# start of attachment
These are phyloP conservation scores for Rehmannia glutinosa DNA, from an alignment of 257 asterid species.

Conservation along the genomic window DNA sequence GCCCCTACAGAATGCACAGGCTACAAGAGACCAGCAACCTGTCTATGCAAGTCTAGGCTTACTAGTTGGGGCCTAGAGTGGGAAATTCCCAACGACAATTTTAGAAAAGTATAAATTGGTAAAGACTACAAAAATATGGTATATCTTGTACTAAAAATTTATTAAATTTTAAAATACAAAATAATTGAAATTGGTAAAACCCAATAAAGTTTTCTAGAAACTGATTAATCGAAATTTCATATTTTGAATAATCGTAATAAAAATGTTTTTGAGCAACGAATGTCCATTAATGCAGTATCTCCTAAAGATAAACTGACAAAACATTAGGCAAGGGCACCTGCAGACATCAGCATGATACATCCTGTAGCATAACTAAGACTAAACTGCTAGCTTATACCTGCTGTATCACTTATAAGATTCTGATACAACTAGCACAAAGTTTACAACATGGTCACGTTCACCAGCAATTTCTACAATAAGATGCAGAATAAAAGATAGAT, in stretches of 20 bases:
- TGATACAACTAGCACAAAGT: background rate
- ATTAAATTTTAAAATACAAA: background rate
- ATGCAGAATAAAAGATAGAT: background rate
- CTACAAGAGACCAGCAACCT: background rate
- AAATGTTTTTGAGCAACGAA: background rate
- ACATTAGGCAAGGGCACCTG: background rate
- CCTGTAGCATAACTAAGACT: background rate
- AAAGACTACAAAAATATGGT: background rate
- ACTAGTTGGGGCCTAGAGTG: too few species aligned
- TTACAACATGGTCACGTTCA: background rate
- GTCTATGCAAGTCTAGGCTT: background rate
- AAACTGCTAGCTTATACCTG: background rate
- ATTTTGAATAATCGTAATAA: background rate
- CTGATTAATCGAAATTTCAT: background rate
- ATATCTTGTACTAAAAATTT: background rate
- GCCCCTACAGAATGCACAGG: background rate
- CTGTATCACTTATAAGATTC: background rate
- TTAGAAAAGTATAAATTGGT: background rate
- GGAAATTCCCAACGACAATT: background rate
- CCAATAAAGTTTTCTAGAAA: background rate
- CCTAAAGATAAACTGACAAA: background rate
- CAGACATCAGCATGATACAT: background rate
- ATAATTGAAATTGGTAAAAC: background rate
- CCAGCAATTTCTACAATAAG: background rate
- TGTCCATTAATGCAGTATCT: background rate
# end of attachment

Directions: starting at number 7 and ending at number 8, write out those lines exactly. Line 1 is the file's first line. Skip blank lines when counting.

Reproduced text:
- AAATGTTTTTGAGCAACGAA: background rate
- ACATTAGGCAAGGGCACCTG: background rate